I hand each student a paper for them to take back to their seats and while the students are writing their names, I turn on the projector and document camera and display the worksheet on the SMARTBoard. When all students have their pencils up, I say, "The directions on this paper say ‘Draw lines to match the objects in the two groups. Circle the group that has more. Put an X on the group that has less (fewer).'" I model how to do number 1. I count the moons and write the number on the line. I then count the suns and write the number on the line. I draw a line from each moon to a sun. I remind students that we did this in our last unit. I say, "I see that the group of suns has two extra. There are two suns that do not have a partner. That means that there are more suns." I model how to circle the group of suns and put an X on the group of moons. I continue with number two. I have students come up to help count, write the numbers, draw the lines, circle the group with more and X the group with less. I repeat this with number three, and when we get to comparing, I still ask, "Which group has more?" I let the students come up with the answer that the groups are equal. If the students disagree, I allow them to explain their thinking and respond to each others' responses.
When the students are finished, they put their papers into the paper tray in the front of the classroom and get their center.
Since the students finish their papers at different times, I circulate through the room to make sure that student are completing their papers, putting it in the tray and getting their centers. This week's centers are:
Play Dough Numbers (K-5mathteachingresources.com)
Pattern Block, Lego, and Bear Count (K-5mathteachingresources.com)
Roll and Count (Makinglearningfun.com)
Number Tracing (I purchased mine, free ones are also available from WorkSheetFun)
SMART Board- Online Game Scrambled Egg City (Macmillan/McGraw-Hill)
I quickly circulate to make sure students are engaged and do not have any questions about how to complete the centers. I pull three groups during centers. I pull the first group for 10 minutes and the other two groups for 5 minutes each. The first group is comprised of the students who were having trouble identifying numbers 0-5 and matching the numbers to objects. I pull the students back to my small group table to do a reteach activity using flash cards and manipulatives (for this lesson I used bug counters). I show the flash cards and have students practice identifying the numbers. I then give each student a pile of manipulative (0-5) and have them pick the number card that matches their group. I also preview tomorrow's activity with this group. Tomorrow I plan to have the students play a comparing numbers game. I let this group play it with me for a few minutes to help them prepare for the lesson tomorrow. See example here. Pre-teaching a group of struggling students can help build their confidence. It also gives them a chance to feel successful when working with their peers. The next two groups do a follow up activity that reviews comparing groups of objects. I show them two groups of objects. I have the students count how many is in each group and place a number card under it. I then have them match up the objects and tell which group has more. Prior to clean up, I check in with each table to see how the centers are going. I turn on Tidy Up by Dr. Jean.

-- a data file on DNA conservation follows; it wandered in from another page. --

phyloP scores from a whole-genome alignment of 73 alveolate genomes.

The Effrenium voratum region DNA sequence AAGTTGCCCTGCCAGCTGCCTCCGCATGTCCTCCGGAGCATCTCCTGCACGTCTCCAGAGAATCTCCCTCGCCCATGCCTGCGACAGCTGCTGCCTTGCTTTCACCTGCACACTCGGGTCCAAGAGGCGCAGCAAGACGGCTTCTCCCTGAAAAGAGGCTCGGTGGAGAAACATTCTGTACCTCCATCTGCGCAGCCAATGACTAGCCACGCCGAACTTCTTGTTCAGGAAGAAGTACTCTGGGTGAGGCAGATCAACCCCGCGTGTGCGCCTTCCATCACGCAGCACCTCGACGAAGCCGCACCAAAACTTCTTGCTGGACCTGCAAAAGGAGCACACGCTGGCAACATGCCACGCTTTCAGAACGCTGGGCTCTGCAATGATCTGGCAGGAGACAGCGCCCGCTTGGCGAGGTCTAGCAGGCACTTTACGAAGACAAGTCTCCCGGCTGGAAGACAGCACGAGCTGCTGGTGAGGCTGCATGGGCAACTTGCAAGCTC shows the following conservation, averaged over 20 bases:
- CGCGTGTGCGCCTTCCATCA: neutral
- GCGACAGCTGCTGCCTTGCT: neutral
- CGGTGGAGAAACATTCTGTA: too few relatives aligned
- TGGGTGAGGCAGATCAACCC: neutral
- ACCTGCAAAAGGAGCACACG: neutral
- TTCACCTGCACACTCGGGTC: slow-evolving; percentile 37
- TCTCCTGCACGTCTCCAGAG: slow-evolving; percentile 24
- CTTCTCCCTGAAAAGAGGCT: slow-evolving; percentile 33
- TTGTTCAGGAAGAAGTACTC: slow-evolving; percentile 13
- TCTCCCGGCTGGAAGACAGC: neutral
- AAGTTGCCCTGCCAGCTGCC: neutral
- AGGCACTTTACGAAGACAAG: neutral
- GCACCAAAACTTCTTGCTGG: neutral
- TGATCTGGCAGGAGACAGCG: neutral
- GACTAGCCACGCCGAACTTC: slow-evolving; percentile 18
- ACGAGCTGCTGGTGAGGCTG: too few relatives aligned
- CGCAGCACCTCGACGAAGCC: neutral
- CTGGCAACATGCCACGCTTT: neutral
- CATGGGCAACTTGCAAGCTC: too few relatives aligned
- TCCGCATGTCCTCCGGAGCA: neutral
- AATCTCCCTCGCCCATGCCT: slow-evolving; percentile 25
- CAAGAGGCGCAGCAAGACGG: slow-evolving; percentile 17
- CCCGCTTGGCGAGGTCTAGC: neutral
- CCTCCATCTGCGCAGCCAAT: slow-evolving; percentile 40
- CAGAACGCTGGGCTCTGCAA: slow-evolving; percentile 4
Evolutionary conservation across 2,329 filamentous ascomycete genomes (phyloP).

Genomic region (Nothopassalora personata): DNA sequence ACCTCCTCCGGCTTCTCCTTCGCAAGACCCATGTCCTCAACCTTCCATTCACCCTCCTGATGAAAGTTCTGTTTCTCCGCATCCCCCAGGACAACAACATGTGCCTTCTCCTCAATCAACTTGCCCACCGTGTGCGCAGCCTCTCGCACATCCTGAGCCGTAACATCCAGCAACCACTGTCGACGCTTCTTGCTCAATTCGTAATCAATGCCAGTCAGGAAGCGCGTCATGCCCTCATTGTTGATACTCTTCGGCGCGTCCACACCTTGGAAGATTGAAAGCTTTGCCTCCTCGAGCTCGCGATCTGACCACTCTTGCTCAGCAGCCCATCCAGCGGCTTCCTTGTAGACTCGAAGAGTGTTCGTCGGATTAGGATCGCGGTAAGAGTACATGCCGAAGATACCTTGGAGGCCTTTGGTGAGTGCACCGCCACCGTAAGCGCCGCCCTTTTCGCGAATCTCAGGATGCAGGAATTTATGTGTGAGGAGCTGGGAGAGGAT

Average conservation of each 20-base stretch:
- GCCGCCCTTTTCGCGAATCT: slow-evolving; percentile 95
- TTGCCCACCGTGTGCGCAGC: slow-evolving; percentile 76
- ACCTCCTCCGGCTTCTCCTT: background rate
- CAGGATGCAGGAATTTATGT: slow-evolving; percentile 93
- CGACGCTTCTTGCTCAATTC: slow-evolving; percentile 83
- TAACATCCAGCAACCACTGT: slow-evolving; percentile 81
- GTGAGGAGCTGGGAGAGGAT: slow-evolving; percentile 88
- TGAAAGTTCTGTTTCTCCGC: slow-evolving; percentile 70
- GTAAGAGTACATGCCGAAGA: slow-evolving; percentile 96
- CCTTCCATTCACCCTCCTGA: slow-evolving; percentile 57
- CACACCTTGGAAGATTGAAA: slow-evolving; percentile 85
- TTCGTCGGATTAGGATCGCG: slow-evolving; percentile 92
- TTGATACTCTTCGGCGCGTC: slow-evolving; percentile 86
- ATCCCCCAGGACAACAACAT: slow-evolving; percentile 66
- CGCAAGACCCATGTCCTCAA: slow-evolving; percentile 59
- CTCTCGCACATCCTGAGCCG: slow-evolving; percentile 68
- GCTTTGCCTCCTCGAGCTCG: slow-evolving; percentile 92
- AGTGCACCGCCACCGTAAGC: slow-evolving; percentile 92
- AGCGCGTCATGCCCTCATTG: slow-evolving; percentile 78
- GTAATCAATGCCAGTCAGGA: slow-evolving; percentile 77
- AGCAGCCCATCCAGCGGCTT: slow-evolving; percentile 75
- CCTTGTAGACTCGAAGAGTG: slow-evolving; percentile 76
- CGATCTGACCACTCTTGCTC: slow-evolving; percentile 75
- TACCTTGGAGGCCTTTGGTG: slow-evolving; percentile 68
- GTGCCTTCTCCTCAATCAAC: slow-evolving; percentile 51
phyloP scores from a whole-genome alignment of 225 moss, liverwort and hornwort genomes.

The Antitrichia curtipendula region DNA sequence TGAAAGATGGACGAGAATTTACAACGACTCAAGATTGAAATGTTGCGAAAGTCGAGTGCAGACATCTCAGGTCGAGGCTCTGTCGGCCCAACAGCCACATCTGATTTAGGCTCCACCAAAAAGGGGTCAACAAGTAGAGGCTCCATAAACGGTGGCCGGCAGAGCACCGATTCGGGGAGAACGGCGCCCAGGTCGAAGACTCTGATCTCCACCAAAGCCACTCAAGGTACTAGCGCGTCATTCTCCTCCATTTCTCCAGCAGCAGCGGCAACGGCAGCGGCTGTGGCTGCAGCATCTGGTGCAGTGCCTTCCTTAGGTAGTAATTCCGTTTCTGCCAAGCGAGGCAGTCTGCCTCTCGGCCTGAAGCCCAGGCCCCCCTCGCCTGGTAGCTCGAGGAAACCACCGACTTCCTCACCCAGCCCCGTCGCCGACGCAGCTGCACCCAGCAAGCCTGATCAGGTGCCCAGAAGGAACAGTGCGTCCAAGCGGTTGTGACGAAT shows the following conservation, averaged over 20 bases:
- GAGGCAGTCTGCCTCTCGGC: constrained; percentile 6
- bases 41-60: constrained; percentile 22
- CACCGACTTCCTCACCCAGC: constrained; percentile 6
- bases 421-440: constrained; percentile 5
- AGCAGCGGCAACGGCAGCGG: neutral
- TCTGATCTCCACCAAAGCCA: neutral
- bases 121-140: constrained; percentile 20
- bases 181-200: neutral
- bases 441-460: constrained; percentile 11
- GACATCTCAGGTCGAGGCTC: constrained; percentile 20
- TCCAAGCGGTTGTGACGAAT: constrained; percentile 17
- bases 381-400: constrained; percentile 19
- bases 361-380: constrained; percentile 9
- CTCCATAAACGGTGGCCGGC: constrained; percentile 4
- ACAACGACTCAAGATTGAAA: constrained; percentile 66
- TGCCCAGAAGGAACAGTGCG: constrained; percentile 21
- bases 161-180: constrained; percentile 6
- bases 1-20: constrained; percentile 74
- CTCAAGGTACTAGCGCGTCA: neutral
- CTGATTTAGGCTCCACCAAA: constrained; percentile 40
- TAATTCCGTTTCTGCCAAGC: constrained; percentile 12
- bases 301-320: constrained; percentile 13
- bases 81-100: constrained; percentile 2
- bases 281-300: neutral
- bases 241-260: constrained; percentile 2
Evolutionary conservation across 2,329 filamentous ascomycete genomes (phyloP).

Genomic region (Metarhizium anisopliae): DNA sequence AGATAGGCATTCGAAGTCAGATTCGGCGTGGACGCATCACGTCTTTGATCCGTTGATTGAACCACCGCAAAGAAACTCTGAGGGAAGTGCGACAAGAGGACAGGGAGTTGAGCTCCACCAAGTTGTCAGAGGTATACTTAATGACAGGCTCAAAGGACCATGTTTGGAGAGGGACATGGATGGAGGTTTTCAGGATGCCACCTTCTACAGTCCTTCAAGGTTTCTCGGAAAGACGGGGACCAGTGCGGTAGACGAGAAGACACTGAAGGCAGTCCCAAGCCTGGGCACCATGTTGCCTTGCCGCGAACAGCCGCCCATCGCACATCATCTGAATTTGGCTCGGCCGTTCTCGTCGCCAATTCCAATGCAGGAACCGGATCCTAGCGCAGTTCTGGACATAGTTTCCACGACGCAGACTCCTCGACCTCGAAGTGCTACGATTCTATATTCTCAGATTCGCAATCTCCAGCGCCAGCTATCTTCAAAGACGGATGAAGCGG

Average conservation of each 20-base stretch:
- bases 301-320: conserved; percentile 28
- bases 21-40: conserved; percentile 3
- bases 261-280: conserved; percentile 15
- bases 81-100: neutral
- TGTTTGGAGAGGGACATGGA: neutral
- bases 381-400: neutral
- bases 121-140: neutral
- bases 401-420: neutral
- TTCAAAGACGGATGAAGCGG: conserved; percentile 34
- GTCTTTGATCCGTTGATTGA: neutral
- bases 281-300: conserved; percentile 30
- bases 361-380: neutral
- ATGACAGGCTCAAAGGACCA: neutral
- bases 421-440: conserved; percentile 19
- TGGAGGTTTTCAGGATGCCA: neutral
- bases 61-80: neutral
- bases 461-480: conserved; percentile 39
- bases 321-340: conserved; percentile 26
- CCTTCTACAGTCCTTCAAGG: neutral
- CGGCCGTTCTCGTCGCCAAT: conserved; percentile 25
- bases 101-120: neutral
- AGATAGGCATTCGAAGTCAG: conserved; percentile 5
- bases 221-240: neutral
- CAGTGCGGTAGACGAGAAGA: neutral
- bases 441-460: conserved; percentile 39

There are many wonderful transition songs to be found, for free, online if you'd like to use music for transitions too.
Students clean up and return to their seats.
I close this lesson by inviting students back up to the carpet. I turn on the projector and document camera and put two small piles of objects under the document camera. I have a student who worked in my small group come up, put the correct number card under each group and tell which group has more. The students like getting to "Be the teacher" and other students like seeing their classmates' work being projected on the SMARTBoard. I mention positive things that I noticed during centers.
I also include something that needs to be better next time. I review what we did during our whole group lesson. "Today we learned how to compare the numbers 0 to 5. Tomorrow, we are going to continue to practice comparing numbers 0 to 5 with a new game!”